I won’t lie, the social situation of today is scary…not only are we facing a new disease that is wreaking havoc on our ways of life and how we operate on a daily basis, but we are also paying witness to the rise of a new civil rights movement.
In case you have had as much issue facing the media over the past months as I have, all around the world we have seen multiple riots and protests kick up following the death of George Floyd on May 25 in Minneapolis. These riots and protests have started new waves of demonstration featuring #BlackLivesMatter, and people are, to put it simply, split on the matter. If you would like to reach out for resources you can start your deep dive into modern racial inequality, I would be happy to provide you with some sources. I recommend that the best way to take a stance is to always educate yourself on the issues and the facts and opinions, from both sides of the aisle.
I won’t go into my beliefs or thoughts on the current social situation, although I will take a firm stance and say that that human rights are basic rights. We have seen throughout history issues of race, color, subjugation, sexism and multiple other injustices we recognize as fundamentally wrong. I am left, as a librarian, hoping that I can help add my voice to the advocacy that supports our fellow human beings, especially those from marginalized and denigrated societies.
So that’s what I’m aiming to do here; in the modern publishing world we have sadly witnessed a dearth of voice from POC (people of color). This is a widely-recognized fact within the book realm: https://www.vice.com/en_us/article/9aex3p/read-between-the-racism-the-serious-lack-of-diversity-in-book-publishing. Think of the authors you most consistently see on the shelf at your local library- to name a few off today’s bestseller list: James Patterson, Nora Roberts, John Grisham, David Baldacci, and Jennifer Weiner: https://www.nytimes.com/books/best-sellers/2020/06/07/hardcover-fiction/.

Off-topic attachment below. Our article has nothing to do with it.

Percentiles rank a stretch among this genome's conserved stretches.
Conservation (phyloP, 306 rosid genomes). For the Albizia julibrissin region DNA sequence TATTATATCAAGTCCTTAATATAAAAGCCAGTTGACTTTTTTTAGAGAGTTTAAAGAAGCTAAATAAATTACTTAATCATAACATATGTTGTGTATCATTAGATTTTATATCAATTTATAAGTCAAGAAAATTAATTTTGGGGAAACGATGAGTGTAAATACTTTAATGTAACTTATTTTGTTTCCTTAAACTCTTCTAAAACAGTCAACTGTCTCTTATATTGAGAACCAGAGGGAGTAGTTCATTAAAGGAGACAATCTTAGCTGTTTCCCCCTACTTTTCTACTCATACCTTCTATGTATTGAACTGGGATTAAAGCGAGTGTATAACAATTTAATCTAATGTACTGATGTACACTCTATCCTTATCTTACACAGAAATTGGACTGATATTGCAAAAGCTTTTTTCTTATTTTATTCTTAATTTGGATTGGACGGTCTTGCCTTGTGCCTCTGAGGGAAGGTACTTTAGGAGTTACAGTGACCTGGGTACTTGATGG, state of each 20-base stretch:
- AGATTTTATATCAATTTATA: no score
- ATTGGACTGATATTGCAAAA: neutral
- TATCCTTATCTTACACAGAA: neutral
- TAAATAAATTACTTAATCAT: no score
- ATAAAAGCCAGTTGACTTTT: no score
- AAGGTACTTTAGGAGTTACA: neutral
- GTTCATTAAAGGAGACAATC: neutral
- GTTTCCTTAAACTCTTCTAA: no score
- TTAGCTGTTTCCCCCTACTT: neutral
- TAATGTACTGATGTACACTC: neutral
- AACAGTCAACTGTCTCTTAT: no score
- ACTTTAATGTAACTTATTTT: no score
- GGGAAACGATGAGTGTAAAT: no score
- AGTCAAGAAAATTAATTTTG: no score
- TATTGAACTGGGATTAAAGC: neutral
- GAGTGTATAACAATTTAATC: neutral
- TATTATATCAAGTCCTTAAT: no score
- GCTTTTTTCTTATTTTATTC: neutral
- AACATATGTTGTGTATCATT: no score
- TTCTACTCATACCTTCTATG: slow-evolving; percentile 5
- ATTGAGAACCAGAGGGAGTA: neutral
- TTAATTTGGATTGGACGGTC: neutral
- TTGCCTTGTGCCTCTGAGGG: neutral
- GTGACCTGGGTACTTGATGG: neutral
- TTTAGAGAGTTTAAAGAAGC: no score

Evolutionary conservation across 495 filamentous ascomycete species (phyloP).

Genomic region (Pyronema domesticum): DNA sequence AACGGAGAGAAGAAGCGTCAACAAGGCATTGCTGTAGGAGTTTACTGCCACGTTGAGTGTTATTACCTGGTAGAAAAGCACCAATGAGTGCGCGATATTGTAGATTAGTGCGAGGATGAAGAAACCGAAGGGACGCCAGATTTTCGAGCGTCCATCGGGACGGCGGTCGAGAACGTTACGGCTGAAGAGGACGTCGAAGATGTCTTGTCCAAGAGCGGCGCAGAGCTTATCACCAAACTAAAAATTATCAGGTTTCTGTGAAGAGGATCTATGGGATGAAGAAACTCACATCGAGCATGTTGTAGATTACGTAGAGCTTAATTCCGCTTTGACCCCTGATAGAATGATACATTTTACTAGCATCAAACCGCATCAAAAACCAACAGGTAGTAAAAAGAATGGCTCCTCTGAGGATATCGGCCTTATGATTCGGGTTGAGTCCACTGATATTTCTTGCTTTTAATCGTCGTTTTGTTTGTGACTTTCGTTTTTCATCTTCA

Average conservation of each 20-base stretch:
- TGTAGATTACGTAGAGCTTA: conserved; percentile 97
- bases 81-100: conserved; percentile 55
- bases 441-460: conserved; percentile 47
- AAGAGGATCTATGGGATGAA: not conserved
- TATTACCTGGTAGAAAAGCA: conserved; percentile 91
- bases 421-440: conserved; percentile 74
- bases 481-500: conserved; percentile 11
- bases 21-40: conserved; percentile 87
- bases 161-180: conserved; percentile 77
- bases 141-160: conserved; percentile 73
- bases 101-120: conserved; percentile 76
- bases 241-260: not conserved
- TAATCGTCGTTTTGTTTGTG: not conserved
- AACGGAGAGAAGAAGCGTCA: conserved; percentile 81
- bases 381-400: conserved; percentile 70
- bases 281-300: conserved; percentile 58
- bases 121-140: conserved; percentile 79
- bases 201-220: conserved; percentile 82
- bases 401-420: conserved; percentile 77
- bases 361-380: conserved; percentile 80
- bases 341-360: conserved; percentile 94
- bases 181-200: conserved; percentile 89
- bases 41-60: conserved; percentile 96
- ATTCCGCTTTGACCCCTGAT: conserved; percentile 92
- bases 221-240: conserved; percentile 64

What do we see? White (mostly male) authors who dominate the scene. Now, I’m not saying these authors don’t deserve bestseller status- they are excellent authors who continuously write big-name books that go on to top the charts for weeks on end.
What we need, however, is more diversity in the publishing realm, and on our shelves. As such, I’ve compiled a list below of these such writers who range across a variety of genres. I’ve noted where these are available through the library, and they are all available for pickup (since we’re now open for curbside at NOPL). I hope you take advantage and add some of these to your own TBR shelves.
Adult Literary Fiction
We Cast a Shadow by Maurice Carlos Ruffin
Let me just say that the premise of this book is just…wow. Talk about social commentary, folks. In the near future our society is plague by resurgent racism, segregation, expanding private prisons, and racial prejudice. Our narrator’s son is a biracial boy whose black birthmark grows larger every day, and his father is grows increasingly worried at what Nigel will potentially be subjected to. So he decides to put Nigel into an experimental program that turns people white…yes. You read that correctly.
Friday Black by Nana Kwame Adjei-Brenyah
In the stories of Adjei-Brenyah’s debut, an amusement park lets players enter augmented reality to hunt terrorists or shoot intruders played by minority actors, a school shooting results in both the victim and gunman stuck in a shared purgatory, and an author sells his soul to a many-tongued god.
The Vanishing Half by Brit Bennett
The Vines twins will always be identical. But after growing up together in a small, southern black community and running away at age sixteen, it’s not just the shape of their daily lives that is different as adults, it’s everything: their families, their communities, their racial identities. Ten years later they are living completely separate lives, one with her daughter in the same community she grew up in, the other secretly passing as white and hoping her husband doesn’t find out. So what happens when their daughters stories intersect?
Get a Life Chloe Brown by Talia Hibbert
Chloe Brown is a chronically ill computer geek with a goal, a plan, and a list. After almost—but not quite—dying, she’s come up with seven directives to help her “Get a Life”, and she’s enlisted her hot super, Redford “Red,” Morgan to help her out. Can they break through their baggage together and be as happy as they want?
The Right Swipe by Alisha Rai
Rhiannon Hunter has revolutionized the tech dating scene, but now she finds herself working with a man who ghosted her in the past, pro-football star Samson Lima. IF you don’t know what ghosting is…good. Should Rhiannon give him a second chance?
An Extraordinary Union by Alyssa Cole
As the Civil War rages, former slave Ella Burns returns to the indignity of slavery to spy for the Union Army. There she meets Malcolm McCall, a detective for the Pinkertons who’s gone undercover to help infiltrate rebel enclave in Virginia. Together they share a common cause and a dangerous attraction.
Adult Historical Fiction
The Confessions of Frannie Langton by Sara Collins